Just as putting that extra thought into the location of your conference gives a slight nod to the preparation efforts you put into this meeting — by the same token, a little bit of extra attention to your dress code may provide that same effect and give you a slight perception edge over the other candidates.
Also as a side note — whatever you wear, make sure there is enough contrast between what you are wearing and what your background color is — so that you don’t blend in or fade into the back.
6) CAMERA ANGLE
The last tip I have for you guys — in how to optimize your video interview sessions, is to make sure you’ll want to make sure that you situate your camera, to give you the best camera angle suitable for your session. It would be a shame to put so much work into the first 5 steps — only conduct your interview like this:
So what you’d want to do — is be close, but have your camera distance far enough back to where your torso and upper body fully show, as well as some parts of your background. One side tip — if you’re using your smartphone, for the interview, one easy solution to making sure you get the right angle, is to use something like this — a car windshield mount. You simply seal it onto your desk and then you can manipulate the position you want the phone to be in.
And at this point, one of the best things that you can do utilizes another filming technique called — the Rule of Thirds.This rule states that when you are filming an interview type of scenario — draw 2 evenly spaced horizontal lines and 2 evenly spaced vertical lines within the frame of the shot and make sure that important subjects and composition elements are placed on the lines or within the intersections of the lines.
For the purposes of video interviews — I find that one of these 2 intersection points is where you’d want to center your head.This gives enough focus on yourself and your face — while at the same time displaying a bit of your background.
It also makes for a more interesting angle than if you were just to have the camera face you straight on.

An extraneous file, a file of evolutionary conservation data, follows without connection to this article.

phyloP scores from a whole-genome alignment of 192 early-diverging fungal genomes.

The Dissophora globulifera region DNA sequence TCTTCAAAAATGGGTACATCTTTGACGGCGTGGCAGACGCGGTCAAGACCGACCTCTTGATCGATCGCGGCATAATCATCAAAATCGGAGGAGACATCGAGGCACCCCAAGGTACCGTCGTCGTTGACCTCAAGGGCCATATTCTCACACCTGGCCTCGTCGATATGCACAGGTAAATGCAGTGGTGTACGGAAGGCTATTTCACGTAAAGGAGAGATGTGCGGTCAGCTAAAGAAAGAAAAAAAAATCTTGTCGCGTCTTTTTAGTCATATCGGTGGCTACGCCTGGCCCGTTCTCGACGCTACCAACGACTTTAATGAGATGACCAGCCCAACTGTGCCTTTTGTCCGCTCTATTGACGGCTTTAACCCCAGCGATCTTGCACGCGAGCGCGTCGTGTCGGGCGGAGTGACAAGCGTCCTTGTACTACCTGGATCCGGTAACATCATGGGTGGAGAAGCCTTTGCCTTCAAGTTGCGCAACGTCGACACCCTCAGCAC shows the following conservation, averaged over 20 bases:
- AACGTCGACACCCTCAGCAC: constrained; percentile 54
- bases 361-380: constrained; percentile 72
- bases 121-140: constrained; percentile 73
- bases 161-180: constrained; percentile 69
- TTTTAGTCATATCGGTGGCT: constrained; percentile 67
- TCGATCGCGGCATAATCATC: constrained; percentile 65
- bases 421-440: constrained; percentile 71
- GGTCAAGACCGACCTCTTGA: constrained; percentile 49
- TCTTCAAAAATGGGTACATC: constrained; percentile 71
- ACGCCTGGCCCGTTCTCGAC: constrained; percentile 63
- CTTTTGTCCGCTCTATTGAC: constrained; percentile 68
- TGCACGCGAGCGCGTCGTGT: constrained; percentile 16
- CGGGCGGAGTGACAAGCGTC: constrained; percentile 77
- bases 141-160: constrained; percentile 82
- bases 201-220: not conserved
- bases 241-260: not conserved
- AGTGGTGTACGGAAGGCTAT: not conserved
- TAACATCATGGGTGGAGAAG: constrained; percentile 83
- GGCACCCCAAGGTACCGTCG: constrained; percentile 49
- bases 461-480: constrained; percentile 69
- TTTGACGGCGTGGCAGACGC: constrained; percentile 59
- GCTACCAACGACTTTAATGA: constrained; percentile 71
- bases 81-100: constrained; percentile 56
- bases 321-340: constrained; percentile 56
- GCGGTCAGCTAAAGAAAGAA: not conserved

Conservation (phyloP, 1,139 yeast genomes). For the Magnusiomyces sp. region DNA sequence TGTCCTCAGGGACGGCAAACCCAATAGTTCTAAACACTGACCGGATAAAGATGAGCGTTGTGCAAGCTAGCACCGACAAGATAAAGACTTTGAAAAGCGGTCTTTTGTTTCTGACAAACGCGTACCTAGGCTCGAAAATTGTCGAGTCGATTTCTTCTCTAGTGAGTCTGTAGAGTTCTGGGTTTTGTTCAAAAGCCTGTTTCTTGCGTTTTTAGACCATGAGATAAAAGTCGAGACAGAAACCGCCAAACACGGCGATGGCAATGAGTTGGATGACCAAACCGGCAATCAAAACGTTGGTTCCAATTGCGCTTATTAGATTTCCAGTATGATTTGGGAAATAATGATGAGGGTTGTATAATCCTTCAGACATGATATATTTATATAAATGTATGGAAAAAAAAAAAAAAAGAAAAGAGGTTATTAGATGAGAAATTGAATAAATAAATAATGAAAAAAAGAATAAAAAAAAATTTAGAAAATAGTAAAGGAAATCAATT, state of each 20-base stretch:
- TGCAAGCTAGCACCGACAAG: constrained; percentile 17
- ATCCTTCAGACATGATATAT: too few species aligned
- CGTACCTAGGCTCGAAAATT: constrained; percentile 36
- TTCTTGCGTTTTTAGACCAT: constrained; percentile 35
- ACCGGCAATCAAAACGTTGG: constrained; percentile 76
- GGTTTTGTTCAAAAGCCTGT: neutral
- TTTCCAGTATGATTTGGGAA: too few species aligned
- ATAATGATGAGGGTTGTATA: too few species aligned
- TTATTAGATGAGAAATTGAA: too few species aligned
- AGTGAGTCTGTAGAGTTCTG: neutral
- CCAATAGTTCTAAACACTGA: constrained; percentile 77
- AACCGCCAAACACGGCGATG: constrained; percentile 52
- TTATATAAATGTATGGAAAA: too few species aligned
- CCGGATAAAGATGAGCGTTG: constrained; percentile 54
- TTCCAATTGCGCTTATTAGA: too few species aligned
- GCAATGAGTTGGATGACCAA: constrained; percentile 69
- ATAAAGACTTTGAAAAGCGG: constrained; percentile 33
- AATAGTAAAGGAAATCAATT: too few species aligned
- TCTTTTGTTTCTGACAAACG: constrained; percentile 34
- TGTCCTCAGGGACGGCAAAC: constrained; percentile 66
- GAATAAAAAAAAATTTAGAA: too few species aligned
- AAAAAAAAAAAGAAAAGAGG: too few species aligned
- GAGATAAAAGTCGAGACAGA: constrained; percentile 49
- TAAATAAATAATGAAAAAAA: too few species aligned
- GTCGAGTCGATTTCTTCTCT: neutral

Since this is supposed to replace an in-person interview, you’ll want to make sure that you can give as much of a feeling of being in the same room as the interviewer — and this framing method helps to do that.
And there you go — those are the 6 tips that you can utilize to enhance your virtual or video interview session — to hopefully give you an edge over your competition.
But just remember one thing, these are optimization tips to heighten your interview performance but it’s not a substitute for poor subject matter preparation on your part. No amount of fancy lighting or interesting camera angles will save you if you aren’t well versed in what you’ll be discussing in your interview. But I trust that if your going this far as to read my article to prepare for the logistics of the virtual interview — you’ve probably already done the studying portion of your interview prep by now.
These are unique and challenging times — and with so much unemployment out there due to the effects of the pandemic, I can only imagine that the job market will become even more and more competitive within the next few months. So I hope these tips give you that extra boost to your interview performance that makes the difference between whether or not you land that new job offer.
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The content here is strictly the opinion of Daniel’s Brew and is for entertainment purposes only. It should not be considered professional financial investment or career advice. Investing and career decisions are personal choices that each individual must make for themselves in accordance with their situation and long term plans. Daniel’s Brew will not be held liable for any outcome as a result of anyone following the opinions provided in this content.